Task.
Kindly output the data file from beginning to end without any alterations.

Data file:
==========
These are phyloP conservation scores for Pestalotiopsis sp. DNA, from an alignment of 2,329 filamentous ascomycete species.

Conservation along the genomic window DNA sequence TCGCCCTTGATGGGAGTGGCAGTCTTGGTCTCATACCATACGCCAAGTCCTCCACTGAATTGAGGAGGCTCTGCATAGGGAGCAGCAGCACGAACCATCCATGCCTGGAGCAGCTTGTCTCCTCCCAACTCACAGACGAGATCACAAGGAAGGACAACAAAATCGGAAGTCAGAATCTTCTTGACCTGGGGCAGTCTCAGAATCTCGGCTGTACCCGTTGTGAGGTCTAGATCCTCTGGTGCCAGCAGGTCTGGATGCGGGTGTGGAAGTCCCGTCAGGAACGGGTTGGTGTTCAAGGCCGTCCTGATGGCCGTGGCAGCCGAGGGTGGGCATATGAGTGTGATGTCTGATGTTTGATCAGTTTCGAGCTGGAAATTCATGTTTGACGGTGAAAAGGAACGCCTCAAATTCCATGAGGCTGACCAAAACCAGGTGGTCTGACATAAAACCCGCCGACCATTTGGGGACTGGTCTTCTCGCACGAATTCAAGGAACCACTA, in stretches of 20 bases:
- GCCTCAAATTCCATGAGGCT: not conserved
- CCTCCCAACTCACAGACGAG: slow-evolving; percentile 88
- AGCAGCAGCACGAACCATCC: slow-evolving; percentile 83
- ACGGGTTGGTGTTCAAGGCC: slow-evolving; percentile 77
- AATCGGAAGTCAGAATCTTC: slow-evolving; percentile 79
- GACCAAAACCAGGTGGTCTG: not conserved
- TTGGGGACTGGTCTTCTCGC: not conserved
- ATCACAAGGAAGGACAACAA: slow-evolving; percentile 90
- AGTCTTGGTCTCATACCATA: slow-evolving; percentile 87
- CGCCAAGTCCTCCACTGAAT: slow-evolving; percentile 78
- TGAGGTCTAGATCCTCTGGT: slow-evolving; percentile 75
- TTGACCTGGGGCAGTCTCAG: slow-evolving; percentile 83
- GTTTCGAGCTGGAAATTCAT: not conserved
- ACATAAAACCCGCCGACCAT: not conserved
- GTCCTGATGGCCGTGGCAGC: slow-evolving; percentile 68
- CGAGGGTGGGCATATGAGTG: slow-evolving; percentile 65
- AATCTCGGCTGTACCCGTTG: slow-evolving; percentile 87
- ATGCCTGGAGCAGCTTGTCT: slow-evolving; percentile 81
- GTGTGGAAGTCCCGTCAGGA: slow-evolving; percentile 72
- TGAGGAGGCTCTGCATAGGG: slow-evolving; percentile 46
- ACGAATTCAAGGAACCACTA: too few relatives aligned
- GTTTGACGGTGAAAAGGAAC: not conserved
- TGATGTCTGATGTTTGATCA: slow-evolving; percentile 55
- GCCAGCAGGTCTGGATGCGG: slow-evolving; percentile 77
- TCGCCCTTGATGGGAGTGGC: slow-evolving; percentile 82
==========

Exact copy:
These are phyloP conservation scores for Pestalotiopsis sp. DNA, from an alignment of 2,329 filamentous ascomycete species.

Conservation along the genomic window DNA sequence TCGCCCTTGATGGGAGTGGCAGTCTTGGTCTCATACCATACGCCAAGTCCTCCACTGAATTGAGGAGGCTCTGCATAGGGAGCAGCAGCACGAACCATCCATGCCTGGAGCAGCTTGTCTCCTCCCAACTCACAGACGAGATCACAAGGAAGGACAACAAAATCGGAAGTCAGAATCTTCTTGACCTGGGGCAGTCTCAGAATCTCGGCTGTACCCGTTGTGAGGTCTAGATCCTCTGGTGCCAGCAGGTCTGGATGCGGGTGTGGAAGTCCCGTCAGGAACGGGTTGGTGTTCAAGGCCGTCCTGATGGCCGTGGCAGCCGAGGGTGGGCATATGAGTGTGATGTCTGATGTTTGATCAGTTTCGAGCTGGAAATTCATGTTTGACGGTGAAAAGGAACGCCTCAAATTCCATGAGGCTGACCAAAACCAGGTGGTCTGACATAAAACCCGCCGACCATTTGGGGACTGGTCTTCTCGCACGAATTCAAGGAACCACTA, in stretches of 20 bases:
- GCCTCAAATTCCATGAGGCT: not conserved
- CCTCCCAACTCACAGACGAG: slow-evolving; percentile 88
- AGCAGCAGCACGAACCATCC: slow-evolving; percentile 83
- ACGGGTTGGTGTTCAAGGCC: slow-evolving; percentile 77
- AATCGGAAGTCAGAATCTTC: slow-evolving; percentile 79
- GACCAAAACCAGGTGGTCTG: not conserved
- TTGGGGACTGGTCTTCTCGC: not conserved
- ATCACAAGGAAGGACAACAA: slow-evolving; percentile 90
- AGTCTTGGTCTCATACCATA: slow-evolving; percentile 87
- CGCCAAGTCCTCCACTGAAT: slow-evolving; percentile 78
- TGAGGTCTAGATCCTCTGGT: slow-evolving; percentile 75
- TTGACCTGGGGCAGTCTCAG: slow-evolving; percentile 83
- GTTTCGAGCTGGAAATTCAT: not conserved
- ACATAAAACCCGCCGACCAT: not conserved
- GTCCTGATGGCCGTGGCAGC: slow-evolving; percentile 68
- CGAGGGTGGGCATATGAGTG: slow-evolving; percentile 65
- AATCTCGGCTGTACCCGTTG: slow-evolving; percentile 87
- ATGCCTGGAGCAGCTTGTCT: slow-evolving; percentile 81
- GTGTGGAAGTCCCGTCAGGA: slow-evolving; percentile 72
- TGAGGAGGCTCTGCATAGGG: slow-evolving; percentile 46
- ACGAATTCAAGGAACCACTA: too few relatives aligned
- GTTTGACGGTGAAAAGGAAC: not conserved
- TGATGTCTGATGTTTGATCA: slow-evolving; percentile 55
- GCCAGCAGGTCTGGATGCGG: slow-evolving; percentile 77
- TCGCCCTTGATGGGAGTGGC: slow-evolving; percentile 82